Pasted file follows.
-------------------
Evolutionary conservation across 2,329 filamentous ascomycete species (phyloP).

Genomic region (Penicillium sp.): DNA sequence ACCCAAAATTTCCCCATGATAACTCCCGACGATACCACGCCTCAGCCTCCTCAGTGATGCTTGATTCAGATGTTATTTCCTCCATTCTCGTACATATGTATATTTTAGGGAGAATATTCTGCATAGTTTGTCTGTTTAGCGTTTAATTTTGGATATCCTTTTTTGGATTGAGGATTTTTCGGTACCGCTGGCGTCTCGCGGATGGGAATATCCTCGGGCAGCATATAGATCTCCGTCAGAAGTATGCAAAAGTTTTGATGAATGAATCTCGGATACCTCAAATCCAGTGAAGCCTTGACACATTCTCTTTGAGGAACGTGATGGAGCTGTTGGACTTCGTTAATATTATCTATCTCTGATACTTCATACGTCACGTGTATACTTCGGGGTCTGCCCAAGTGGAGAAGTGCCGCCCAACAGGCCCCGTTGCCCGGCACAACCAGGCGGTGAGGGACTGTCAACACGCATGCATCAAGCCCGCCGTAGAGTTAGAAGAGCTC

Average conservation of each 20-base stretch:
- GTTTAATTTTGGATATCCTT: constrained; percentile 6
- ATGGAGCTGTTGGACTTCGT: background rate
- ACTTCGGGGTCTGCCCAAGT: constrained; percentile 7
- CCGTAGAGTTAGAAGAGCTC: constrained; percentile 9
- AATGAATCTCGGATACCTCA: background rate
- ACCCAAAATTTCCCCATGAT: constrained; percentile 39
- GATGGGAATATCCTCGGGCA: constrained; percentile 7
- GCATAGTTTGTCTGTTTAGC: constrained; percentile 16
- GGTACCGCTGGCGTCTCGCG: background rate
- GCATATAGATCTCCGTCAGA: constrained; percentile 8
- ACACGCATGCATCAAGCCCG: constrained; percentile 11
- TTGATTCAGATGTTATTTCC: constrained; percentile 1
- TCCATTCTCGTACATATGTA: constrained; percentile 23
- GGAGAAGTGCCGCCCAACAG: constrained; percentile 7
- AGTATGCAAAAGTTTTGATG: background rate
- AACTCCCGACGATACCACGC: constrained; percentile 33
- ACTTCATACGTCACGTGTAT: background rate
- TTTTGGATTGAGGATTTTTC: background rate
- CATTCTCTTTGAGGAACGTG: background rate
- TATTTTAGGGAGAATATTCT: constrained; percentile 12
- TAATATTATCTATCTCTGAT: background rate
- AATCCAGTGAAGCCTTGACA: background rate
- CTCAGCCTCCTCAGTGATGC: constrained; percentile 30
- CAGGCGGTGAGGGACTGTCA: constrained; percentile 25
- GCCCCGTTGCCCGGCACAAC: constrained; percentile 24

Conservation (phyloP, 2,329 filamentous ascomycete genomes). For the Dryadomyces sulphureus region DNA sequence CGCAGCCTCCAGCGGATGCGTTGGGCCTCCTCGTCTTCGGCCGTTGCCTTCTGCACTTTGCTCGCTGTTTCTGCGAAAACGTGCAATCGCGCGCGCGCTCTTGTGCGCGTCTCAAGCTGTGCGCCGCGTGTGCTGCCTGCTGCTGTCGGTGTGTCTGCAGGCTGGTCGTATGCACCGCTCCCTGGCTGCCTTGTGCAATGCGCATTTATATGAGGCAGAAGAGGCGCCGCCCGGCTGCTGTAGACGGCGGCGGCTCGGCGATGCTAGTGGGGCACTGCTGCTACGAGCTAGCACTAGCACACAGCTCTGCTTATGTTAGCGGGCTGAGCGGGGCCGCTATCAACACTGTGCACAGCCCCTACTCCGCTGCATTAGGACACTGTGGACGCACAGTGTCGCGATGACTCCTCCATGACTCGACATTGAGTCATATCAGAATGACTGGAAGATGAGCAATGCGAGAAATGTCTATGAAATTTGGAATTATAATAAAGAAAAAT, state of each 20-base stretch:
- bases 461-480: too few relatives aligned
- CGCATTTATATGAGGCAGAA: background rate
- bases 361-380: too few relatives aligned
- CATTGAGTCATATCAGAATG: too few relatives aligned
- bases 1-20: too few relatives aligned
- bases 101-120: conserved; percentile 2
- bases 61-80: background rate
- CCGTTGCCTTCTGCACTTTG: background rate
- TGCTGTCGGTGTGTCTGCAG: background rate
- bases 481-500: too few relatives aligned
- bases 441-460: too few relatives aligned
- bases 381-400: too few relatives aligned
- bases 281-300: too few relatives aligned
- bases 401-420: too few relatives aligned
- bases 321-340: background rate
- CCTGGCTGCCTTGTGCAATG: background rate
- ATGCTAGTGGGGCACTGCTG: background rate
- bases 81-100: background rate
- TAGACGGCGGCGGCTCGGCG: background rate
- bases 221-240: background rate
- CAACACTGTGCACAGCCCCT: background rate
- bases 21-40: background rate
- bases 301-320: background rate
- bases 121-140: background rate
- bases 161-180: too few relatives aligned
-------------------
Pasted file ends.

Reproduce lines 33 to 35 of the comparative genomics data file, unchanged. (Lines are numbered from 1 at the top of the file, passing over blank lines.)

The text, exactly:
- CATTGAGTCATATCAGAATG: too few relatives aligned
- bases 1-20: too few relatives aligned
- bases 101-120: conserved; percentile 2